In the report, adopted by the assembly in October 2021, the privileges committee recommended that the National Assembly should find that Swartbooi and Seibeb breached the parliamentary code of conduct through behaviour that did not maintain the National Assembly’s dignity and image.

As a penalty, the committee recommended that Swartbooi and Seibeb should be reprimanded.

In its judgement on Friday, the court further declared the term “grossly improper” in the parliamentary rule giving the speaker the power to order a member to withdraw from the National Assembly chamber for bad behaviour as vague and unconstitutional.

The declaration of the rule as unconstitutional is suspended for 24 months, to give the National Assembly an opportunity to correct the defect found in the rule, the court stated.

Swartbooi and Seibeb were suspended as members of parliament six days after Katjavivi ordered them to leave the assembly’s chamber.

They fought a legal battle against their suspension and scored a first victory in the Supreme Court in August 2021, when that court declared their suspension was unlawful and a nullity.

The Supreme Court found that the speaker did not have the power to suspend Swartbooi and Seibeb and that such a decision should have been made by the National Assembly instead.

In its judgement on Friday, the High Court found that the parliamentary rules do not give the rules committee the power to refer the matter about the conduct of Swartbooi and Seibeb to the privileges committee to be investigated.

The court noted that the parliamentary rules state that the speaker may report alleged “grossly improper” conduct of a National Assembly member to the rules committee, which may then recommend that the member concerned be suspended for seven days for a first transgression or longer periods for subsequent transgressions.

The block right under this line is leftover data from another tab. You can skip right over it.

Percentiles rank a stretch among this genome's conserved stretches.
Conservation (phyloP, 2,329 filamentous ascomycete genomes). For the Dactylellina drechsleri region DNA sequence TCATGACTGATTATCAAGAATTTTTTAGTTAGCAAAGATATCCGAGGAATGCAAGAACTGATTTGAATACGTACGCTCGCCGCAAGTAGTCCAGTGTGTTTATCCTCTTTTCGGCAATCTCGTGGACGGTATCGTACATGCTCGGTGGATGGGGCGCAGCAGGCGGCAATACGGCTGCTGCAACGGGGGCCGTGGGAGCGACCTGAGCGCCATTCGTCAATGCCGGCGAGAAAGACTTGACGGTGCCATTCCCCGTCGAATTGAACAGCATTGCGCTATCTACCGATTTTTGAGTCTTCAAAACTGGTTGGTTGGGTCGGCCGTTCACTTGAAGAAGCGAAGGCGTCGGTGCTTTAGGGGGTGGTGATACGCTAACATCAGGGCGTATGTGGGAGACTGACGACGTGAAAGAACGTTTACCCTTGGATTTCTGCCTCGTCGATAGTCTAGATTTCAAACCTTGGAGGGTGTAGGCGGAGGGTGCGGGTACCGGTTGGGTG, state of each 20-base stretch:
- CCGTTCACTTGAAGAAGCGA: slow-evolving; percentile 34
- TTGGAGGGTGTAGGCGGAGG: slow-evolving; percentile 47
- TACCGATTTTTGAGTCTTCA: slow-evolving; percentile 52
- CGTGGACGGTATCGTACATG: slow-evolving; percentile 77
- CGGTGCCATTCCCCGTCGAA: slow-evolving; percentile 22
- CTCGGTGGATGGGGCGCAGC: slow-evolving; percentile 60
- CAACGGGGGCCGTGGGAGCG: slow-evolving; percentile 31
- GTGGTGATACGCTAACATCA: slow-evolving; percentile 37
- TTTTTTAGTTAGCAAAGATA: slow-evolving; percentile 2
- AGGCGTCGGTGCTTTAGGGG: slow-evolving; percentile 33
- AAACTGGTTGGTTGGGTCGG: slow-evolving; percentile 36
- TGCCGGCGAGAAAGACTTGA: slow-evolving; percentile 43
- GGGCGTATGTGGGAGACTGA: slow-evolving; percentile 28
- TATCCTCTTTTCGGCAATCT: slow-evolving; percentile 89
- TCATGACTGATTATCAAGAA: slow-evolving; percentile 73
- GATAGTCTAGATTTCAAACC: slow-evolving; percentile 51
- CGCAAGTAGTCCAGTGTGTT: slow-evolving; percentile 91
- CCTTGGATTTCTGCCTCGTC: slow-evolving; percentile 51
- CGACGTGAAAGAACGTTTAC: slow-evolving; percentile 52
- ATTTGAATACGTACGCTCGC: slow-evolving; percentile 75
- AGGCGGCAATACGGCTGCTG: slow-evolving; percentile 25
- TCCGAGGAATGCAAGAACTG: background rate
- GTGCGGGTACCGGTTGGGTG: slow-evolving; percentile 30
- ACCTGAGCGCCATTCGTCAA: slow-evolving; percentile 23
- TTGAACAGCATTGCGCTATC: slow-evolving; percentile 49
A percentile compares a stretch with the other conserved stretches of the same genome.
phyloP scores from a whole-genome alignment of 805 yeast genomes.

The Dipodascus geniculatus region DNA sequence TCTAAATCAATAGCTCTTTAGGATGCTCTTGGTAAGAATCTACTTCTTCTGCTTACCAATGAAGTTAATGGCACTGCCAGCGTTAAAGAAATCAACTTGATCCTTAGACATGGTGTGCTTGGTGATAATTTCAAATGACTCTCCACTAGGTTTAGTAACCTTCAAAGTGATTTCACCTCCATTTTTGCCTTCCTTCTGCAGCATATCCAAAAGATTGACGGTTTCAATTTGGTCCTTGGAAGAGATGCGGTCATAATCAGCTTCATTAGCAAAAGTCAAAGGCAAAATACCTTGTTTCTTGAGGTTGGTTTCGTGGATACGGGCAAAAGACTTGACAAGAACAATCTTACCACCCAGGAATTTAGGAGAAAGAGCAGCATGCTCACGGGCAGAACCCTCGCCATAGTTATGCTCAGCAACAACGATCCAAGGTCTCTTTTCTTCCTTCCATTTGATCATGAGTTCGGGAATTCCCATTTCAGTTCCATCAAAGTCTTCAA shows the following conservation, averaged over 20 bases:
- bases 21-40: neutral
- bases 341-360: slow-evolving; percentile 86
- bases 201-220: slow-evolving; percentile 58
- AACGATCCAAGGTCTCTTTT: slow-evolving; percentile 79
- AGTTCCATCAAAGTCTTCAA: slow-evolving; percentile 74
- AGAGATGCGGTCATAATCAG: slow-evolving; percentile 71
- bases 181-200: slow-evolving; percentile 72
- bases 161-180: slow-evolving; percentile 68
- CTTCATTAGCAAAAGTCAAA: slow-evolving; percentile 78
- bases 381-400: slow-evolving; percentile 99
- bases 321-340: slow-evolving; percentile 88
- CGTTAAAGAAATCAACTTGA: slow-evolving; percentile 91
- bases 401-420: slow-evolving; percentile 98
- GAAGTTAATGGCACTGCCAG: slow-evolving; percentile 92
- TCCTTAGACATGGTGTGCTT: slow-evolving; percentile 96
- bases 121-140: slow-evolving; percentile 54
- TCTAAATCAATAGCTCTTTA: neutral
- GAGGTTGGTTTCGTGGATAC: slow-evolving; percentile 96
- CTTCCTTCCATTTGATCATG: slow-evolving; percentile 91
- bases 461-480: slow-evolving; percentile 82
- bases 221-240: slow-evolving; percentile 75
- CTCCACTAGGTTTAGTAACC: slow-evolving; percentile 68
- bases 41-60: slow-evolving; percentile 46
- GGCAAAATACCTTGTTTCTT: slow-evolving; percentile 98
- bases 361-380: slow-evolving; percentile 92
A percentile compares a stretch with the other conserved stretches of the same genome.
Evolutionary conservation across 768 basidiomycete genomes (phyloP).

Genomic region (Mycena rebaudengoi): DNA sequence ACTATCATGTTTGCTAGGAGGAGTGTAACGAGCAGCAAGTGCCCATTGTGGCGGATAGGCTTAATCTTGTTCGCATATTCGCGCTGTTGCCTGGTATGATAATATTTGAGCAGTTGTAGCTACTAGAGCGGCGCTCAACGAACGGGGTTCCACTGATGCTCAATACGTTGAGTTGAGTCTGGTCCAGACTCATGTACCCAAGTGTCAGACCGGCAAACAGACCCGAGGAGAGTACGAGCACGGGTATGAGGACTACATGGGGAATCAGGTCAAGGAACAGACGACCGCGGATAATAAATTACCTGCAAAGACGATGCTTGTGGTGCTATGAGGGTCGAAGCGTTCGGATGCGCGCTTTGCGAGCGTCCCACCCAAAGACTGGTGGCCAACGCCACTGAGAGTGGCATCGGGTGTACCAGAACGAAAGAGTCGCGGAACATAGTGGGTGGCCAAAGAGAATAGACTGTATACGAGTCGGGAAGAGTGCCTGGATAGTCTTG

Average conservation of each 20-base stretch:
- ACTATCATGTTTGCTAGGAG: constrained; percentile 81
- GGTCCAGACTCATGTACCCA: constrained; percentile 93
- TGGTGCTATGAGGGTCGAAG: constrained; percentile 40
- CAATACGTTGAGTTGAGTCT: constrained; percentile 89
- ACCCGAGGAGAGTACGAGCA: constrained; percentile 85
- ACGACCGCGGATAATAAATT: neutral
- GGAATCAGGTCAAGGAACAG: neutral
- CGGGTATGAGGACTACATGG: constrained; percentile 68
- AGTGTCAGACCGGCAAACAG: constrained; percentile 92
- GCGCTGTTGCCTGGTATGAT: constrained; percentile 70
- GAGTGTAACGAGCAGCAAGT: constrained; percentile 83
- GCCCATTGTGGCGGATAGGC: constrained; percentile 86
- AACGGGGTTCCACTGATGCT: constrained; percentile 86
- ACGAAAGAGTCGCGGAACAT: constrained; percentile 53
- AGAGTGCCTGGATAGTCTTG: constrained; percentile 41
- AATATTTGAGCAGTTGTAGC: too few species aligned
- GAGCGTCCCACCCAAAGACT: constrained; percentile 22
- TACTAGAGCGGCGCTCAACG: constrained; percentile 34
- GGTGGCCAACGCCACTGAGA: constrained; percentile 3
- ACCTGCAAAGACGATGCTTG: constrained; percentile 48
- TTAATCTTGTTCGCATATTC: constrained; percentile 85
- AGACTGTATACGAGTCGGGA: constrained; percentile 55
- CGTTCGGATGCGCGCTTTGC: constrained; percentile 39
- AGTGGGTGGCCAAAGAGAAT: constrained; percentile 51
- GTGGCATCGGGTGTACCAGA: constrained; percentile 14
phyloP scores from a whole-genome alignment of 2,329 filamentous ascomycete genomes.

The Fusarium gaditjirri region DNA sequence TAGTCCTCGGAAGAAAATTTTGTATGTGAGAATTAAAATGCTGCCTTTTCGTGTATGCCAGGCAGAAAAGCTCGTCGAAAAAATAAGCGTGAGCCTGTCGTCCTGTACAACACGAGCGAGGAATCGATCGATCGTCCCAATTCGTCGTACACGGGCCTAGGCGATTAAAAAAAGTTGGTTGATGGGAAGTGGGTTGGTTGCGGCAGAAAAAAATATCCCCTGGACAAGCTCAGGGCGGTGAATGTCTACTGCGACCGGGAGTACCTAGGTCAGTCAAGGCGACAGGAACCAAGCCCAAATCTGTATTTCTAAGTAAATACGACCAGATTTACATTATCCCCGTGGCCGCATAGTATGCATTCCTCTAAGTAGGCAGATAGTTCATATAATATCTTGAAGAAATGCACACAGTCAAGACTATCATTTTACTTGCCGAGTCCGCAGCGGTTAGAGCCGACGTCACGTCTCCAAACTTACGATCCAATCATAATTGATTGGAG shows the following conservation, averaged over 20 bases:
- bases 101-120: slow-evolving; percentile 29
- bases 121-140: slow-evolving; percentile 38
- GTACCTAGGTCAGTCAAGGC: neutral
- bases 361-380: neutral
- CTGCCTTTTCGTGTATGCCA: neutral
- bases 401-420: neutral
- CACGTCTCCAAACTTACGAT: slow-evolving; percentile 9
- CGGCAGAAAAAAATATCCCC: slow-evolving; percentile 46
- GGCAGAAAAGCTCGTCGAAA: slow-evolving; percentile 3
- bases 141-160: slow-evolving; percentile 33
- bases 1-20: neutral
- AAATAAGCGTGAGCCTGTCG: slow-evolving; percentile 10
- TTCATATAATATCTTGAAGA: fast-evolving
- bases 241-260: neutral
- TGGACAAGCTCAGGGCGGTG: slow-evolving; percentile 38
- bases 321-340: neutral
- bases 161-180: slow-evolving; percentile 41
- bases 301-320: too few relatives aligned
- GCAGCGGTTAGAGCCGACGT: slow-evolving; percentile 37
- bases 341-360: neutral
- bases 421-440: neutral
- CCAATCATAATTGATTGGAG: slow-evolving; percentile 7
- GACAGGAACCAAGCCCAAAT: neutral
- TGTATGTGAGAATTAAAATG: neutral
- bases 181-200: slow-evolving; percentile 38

The rules committee’s decision to refer the matter to the privileges committee for investigation was not in accordance with the parliamentary rules and as a result all decisions taken by the privileges committee afterwards were null and void, the court found.

The court stated as well that Katjavivi, who was part of the committees that took decisions on the matter and chaired the National Assembly’s session during which the privileges committee’s report was adopted, should not have participated in the process after he ordered Swartbooi and Seibeb to withdraw from the parliamentary chamber.

On the use of the term “grossly improper conduct” in the parliamentary rules, which was found to be vague and thus unconstitutional, the court said parliament should identify the types of conduct that would be included under that description, to create clarity for the speaker and also for members of parliament.

Swartbooi, Seibeb and the LPM were represented by Patrick Kauta and South African legal counsel Kameel Premhid when oral arguments were heard by the court near the end of August last year.

Senior counsel Vincent Maleka, assisted by Sisa Namandje, represented the speaker and the National Assembly.